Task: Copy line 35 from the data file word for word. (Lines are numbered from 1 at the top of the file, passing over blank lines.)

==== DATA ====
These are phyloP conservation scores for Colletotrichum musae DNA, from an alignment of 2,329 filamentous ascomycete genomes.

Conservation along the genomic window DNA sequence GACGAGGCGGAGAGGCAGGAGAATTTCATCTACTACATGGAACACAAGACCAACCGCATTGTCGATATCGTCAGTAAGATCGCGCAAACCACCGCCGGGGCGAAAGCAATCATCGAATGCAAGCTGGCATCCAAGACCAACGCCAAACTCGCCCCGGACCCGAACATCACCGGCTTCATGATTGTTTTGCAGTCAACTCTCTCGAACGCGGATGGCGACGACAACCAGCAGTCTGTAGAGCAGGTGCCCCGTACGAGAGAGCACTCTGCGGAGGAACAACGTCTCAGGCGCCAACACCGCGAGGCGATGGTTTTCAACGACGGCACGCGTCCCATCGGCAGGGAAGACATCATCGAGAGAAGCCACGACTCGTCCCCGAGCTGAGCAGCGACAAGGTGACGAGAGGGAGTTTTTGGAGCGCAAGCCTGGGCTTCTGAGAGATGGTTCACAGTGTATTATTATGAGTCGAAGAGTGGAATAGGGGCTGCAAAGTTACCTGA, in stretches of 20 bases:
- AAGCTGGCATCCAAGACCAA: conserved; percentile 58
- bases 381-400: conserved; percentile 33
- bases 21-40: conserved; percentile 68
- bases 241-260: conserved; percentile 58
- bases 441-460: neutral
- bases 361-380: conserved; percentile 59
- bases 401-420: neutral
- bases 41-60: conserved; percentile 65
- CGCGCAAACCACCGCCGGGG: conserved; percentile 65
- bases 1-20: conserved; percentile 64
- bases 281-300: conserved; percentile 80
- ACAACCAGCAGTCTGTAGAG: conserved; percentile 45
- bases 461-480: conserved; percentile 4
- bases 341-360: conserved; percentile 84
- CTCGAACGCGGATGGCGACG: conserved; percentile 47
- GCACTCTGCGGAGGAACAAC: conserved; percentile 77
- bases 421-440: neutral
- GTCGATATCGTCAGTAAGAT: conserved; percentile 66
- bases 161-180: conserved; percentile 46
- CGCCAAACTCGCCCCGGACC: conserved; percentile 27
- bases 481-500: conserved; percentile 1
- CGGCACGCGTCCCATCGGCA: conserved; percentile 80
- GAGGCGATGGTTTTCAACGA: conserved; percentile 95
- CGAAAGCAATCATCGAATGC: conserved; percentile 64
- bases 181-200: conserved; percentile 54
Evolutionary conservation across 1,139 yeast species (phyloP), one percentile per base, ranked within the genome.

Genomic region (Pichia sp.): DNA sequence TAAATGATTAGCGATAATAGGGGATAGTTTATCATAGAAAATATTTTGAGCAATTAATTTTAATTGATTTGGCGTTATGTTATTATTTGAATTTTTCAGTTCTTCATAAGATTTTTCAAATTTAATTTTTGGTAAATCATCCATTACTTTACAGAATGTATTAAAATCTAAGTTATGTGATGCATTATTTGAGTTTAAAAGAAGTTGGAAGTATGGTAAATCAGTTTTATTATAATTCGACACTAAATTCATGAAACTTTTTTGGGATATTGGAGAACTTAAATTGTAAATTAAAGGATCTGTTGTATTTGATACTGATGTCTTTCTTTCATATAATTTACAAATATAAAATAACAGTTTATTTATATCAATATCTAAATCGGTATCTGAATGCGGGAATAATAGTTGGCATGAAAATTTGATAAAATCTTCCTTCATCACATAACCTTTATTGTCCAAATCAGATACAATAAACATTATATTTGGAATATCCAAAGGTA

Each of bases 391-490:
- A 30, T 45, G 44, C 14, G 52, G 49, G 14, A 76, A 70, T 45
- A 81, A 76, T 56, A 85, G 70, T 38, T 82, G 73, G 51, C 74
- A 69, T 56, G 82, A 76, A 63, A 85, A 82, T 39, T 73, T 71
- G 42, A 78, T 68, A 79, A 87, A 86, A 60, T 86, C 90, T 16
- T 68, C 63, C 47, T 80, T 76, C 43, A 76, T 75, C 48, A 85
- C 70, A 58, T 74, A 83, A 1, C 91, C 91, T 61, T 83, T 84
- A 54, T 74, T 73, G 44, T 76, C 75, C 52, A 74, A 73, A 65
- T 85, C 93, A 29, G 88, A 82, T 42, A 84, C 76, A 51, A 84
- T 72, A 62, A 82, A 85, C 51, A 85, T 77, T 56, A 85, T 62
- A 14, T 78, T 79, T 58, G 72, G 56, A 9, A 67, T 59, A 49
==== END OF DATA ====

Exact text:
- T 68, C 63, C 47, T 80, T 76, C 43, A 76, T 75, C 48, A 85